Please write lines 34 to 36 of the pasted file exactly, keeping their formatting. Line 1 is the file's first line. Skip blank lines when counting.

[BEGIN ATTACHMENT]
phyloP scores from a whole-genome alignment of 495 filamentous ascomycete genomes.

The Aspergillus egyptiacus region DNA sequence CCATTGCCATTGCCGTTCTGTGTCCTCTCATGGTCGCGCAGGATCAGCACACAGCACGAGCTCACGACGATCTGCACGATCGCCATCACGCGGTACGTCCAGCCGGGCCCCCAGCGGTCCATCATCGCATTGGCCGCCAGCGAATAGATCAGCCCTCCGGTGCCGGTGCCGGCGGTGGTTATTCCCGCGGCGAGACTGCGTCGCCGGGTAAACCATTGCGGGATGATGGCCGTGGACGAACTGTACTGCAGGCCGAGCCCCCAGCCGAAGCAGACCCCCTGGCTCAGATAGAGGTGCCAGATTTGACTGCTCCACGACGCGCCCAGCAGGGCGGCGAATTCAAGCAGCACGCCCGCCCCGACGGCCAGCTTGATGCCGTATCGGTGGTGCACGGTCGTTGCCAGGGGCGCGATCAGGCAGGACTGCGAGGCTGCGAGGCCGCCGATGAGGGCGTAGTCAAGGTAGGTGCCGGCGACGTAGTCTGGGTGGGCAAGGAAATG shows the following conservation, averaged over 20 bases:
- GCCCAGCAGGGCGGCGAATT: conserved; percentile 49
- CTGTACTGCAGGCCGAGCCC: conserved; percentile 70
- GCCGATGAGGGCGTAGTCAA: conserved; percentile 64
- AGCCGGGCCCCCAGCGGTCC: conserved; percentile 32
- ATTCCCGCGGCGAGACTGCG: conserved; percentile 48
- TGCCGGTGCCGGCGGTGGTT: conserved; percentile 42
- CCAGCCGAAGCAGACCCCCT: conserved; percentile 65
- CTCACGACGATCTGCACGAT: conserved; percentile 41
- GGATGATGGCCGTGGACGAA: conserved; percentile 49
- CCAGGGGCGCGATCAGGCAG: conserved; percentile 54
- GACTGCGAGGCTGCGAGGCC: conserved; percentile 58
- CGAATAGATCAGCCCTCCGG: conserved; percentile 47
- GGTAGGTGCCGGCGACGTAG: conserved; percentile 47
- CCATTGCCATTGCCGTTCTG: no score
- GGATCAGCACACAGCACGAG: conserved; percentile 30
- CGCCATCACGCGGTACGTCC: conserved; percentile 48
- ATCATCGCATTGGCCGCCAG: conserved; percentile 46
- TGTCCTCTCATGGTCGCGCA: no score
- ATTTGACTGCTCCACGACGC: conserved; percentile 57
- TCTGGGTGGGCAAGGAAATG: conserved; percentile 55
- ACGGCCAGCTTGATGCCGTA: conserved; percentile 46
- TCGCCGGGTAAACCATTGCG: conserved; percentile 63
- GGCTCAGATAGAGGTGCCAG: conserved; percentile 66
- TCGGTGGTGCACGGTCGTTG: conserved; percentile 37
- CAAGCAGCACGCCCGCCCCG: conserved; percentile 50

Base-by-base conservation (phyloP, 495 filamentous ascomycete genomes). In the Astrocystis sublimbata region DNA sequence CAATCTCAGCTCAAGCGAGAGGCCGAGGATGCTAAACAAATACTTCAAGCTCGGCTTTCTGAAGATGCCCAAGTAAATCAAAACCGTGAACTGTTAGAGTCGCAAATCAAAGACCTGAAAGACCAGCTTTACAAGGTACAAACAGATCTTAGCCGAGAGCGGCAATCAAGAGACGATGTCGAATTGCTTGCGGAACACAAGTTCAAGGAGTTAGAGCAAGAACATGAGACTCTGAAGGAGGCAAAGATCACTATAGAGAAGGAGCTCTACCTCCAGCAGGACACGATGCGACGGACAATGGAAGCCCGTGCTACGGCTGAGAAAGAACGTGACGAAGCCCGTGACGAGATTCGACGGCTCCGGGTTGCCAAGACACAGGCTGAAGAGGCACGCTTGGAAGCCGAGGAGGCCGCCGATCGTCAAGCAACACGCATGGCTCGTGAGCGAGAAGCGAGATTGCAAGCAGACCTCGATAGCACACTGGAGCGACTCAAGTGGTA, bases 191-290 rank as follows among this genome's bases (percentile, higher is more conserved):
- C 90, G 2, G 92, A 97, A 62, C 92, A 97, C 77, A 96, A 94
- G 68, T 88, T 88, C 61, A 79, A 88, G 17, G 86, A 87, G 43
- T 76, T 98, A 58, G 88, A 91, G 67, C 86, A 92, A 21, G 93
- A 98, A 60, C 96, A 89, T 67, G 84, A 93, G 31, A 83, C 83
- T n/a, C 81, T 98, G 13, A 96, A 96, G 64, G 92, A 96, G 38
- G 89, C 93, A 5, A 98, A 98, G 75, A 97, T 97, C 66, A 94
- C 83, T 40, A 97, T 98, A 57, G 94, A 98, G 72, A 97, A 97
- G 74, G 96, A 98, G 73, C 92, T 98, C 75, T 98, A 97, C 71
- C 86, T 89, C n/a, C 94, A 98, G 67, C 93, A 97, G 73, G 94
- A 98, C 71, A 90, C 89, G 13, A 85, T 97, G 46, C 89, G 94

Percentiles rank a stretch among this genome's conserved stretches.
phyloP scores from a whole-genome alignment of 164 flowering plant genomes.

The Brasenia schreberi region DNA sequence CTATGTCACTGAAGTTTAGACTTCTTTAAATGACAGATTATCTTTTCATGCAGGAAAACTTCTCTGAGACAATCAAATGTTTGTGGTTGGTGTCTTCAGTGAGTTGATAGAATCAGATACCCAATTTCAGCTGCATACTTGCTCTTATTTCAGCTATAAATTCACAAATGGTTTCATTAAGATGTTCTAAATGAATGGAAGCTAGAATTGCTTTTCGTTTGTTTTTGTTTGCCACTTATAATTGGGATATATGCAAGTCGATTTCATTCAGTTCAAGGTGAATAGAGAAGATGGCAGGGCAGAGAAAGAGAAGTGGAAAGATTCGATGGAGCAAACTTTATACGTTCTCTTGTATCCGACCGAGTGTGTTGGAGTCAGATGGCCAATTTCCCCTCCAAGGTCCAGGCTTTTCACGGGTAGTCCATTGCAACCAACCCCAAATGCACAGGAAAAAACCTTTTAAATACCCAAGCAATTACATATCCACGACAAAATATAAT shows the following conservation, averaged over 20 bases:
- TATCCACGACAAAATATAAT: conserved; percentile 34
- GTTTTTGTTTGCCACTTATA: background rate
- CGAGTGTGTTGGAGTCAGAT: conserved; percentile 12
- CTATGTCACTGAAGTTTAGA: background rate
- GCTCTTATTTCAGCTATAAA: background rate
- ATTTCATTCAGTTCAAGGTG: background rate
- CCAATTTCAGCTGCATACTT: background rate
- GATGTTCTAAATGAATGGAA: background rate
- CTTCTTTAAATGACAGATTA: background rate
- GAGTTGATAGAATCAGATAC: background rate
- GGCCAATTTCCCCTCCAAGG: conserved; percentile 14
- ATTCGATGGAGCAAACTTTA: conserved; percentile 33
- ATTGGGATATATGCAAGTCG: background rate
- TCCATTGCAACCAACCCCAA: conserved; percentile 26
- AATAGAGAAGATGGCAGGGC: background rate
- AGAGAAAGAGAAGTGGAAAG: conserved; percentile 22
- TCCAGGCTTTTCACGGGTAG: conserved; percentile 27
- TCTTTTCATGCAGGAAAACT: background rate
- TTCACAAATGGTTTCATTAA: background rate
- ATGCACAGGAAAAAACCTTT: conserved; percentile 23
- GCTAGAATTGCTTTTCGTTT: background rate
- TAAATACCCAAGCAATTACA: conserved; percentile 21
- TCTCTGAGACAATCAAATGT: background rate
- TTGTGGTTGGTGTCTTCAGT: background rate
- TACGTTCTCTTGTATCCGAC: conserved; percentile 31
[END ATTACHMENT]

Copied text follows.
- G 89, C 93, A 5, A 98, A 98, G 75, A 97, T 97, C 66, A 94
- C 83, T 40, A 97, T 98, A 57, G 94, A 98, G 72, A 97, A 97
- G 74, G 96, A 98, G 73, C 92, T 98, C 75, T 98, A 97, C 71